Objective and Measure

Target

9.0.19 Identified non-compliant food premises to be re-inspected twice within six months

Target: 100%

Performance commentary for reporting period:

A total of 9 non-compliant food premises have been identified (up to the end of May) and each of these premises has been re-inspected twice. This target has been achieved.

 

 


Objective and Measure

Target

9.0.23 – All other Health Licences are inspected bi-annually, such as Hairdressers, Funeral Directors and Camping Grounds

Target: 100%

Performance commentary for reporting period:

A total of 314 premises require inspection in accordance with this target. 245 of these premises have been inspected in the last 2 years. The remaining 69 will be inspected before the end of the annual reporting period. This target is on track to be met.

 

Objective and Measure

Target

9.0.24 – Percentage of premises identified as needing to operate a Food Control Plan (FCP) to be registered with a Food Control Plan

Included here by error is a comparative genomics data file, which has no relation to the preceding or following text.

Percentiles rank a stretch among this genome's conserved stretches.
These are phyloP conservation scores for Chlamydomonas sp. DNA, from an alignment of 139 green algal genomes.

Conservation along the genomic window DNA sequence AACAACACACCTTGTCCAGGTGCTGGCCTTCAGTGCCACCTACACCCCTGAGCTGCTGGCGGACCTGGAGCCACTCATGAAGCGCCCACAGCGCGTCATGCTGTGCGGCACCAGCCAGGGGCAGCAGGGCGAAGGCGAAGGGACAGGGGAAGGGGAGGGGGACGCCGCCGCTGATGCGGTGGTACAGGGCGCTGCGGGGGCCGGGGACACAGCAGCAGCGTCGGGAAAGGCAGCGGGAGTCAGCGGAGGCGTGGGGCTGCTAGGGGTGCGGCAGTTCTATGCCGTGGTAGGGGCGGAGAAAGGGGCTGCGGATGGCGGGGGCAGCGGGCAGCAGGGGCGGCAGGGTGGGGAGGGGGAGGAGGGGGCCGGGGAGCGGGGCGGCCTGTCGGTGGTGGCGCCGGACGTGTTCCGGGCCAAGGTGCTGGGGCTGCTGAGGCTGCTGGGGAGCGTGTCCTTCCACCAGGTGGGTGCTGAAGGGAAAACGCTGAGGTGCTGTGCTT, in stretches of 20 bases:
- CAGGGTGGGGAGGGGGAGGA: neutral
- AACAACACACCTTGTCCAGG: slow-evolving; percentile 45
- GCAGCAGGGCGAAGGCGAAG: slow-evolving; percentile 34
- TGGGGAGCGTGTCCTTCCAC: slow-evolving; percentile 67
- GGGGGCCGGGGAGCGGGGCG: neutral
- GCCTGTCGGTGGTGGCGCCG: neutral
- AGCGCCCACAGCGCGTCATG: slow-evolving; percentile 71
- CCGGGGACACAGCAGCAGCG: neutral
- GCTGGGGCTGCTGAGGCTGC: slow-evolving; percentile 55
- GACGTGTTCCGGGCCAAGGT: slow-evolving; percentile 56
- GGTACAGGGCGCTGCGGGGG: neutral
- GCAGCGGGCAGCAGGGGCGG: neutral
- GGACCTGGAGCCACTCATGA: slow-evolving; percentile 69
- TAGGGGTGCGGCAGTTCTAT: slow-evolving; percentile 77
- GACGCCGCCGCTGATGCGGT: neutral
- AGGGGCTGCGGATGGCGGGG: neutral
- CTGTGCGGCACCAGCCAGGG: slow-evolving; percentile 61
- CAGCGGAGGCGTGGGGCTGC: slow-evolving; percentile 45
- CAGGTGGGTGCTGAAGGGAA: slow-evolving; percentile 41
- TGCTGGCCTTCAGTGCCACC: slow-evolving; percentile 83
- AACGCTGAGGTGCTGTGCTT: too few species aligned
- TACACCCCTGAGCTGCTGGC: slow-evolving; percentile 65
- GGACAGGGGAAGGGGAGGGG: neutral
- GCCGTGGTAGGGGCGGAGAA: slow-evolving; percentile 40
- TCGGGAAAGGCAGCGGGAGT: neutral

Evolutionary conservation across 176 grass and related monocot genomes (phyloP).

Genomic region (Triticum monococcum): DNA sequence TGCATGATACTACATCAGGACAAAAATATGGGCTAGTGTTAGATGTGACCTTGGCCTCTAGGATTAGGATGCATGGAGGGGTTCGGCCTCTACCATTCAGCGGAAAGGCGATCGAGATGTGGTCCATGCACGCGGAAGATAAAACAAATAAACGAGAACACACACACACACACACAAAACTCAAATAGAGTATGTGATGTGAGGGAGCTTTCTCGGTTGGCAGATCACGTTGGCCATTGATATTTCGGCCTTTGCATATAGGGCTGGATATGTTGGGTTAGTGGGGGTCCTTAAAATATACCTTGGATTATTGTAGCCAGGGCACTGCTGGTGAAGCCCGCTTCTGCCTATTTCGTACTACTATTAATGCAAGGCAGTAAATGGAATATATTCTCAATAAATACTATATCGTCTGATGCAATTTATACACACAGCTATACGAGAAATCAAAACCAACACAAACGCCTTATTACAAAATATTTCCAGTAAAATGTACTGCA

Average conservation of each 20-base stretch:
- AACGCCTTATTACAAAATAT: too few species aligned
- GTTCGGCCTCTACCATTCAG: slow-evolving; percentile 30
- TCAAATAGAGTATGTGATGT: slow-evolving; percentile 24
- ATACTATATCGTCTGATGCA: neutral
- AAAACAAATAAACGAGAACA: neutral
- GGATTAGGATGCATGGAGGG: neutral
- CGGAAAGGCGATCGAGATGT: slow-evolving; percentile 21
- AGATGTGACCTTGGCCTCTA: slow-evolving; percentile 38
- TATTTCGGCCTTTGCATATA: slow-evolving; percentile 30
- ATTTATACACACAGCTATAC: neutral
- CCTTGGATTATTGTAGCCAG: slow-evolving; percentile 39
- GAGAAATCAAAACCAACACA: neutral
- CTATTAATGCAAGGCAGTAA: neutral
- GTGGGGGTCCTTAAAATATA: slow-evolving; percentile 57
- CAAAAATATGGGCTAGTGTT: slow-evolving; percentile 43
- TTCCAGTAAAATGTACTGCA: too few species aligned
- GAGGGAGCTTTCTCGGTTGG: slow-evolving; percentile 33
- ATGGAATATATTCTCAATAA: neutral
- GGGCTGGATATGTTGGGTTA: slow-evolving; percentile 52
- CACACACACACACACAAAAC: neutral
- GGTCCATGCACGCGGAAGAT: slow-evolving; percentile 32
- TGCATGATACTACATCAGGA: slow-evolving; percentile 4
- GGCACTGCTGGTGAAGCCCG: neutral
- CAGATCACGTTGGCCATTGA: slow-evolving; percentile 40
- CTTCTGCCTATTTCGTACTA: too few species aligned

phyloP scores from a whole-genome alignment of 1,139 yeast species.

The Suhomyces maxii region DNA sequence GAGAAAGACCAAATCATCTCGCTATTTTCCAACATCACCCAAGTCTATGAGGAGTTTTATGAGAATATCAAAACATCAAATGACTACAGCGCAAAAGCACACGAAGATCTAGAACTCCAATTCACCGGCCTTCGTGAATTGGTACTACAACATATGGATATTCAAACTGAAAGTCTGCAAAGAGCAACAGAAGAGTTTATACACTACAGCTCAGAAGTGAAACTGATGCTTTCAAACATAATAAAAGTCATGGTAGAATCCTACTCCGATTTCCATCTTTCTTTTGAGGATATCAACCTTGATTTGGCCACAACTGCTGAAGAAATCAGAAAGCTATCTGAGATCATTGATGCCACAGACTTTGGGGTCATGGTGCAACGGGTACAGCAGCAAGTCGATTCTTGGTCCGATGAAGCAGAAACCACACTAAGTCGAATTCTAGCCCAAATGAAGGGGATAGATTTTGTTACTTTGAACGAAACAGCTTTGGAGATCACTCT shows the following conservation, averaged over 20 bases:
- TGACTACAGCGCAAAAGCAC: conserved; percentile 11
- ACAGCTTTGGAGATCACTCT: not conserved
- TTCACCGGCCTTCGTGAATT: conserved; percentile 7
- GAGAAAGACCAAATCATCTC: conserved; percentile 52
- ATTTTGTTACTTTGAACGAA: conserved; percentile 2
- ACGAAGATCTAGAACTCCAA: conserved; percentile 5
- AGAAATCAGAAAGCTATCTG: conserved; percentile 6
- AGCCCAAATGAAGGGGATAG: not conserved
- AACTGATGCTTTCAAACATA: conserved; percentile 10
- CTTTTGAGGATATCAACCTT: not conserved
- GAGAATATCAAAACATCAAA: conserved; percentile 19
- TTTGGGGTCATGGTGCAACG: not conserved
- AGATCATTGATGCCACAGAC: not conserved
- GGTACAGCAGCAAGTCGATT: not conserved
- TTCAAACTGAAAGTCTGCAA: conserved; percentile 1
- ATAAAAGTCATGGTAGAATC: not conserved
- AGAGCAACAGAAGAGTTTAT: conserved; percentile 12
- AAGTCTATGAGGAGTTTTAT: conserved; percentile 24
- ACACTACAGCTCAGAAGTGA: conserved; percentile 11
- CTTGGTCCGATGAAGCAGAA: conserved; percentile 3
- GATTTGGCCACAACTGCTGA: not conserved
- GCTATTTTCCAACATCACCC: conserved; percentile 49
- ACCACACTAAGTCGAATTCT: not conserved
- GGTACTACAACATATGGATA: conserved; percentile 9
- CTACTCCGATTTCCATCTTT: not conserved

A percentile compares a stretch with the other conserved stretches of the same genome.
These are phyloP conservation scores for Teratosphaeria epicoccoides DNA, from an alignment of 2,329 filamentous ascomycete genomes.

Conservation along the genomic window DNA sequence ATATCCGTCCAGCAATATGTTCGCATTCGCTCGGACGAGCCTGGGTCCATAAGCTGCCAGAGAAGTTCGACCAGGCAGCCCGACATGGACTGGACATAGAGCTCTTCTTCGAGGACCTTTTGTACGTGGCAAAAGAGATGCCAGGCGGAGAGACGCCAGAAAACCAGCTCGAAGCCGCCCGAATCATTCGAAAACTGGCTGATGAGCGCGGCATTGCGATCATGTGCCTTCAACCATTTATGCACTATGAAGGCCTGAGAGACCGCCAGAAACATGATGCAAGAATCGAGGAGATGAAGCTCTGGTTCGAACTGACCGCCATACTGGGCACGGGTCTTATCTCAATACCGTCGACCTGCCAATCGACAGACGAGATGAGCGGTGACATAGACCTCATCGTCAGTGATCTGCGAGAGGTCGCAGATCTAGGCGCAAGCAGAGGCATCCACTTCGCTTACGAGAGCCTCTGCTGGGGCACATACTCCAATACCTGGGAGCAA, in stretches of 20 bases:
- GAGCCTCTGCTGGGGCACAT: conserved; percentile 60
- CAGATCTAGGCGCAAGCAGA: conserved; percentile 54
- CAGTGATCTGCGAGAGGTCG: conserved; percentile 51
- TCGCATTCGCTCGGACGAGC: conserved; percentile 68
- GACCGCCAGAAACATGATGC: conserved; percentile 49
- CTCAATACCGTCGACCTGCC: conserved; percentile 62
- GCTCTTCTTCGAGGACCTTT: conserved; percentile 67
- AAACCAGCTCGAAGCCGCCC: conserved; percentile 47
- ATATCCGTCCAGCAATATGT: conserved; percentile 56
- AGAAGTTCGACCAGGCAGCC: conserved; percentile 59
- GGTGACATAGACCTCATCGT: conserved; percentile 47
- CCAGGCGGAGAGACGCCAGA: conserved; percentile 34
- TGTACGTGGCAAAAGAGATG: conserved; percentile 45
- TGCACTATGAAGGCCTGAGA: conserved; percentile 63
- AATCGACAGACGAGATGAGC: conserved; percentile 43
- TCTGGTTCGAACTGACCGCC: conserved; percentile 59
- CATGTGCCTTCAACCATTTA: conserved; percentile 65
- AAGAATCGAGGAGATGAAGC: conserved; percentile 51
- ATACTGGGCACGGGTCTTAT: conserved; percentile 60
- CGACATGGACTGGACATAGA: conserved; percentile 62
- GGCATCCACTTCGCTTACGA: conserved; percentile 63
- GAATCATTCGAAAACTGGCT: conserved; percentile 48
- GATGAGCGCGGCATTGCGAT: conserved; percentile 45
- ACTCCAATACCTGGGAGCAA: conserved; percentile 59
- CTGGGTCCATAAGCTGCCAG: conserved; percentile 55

Target: 50%

Performance commentary for reporting period:

The food control plan registration rate for first year of transition (ending 31 March 2017) was greater than 95%.  The total number of food control plans currently registered is 1035. It is estimated that 755 premises will need to transition by 31 March 2018 (calculated on an estimated total of 1700 premises). Accordingly the 50% target is being achieved in relation to both the short and long term registration timeframes prescribed by the Food Act 2014.

 

Objective and Measure

Target

9.0.25 Audit / verify Food Control Plans and National Programmes to the requirements of the Food Act 2014

Audit / verifications to be carried out within the statutory timeframe

Performance commentary for reporting period:

The Act requires audits and verifications to be completed within 1 month of a new premise opening and within 12 months of a business previously registered changing to a Food Control Plan. Currently we have completed 658 verifications for Template Food Control Plans within the timeframes set. There are no outstanding audits and verifications required that have not met the prescribed timeframes. Accordingly this target has been met.

 

Objective and Measure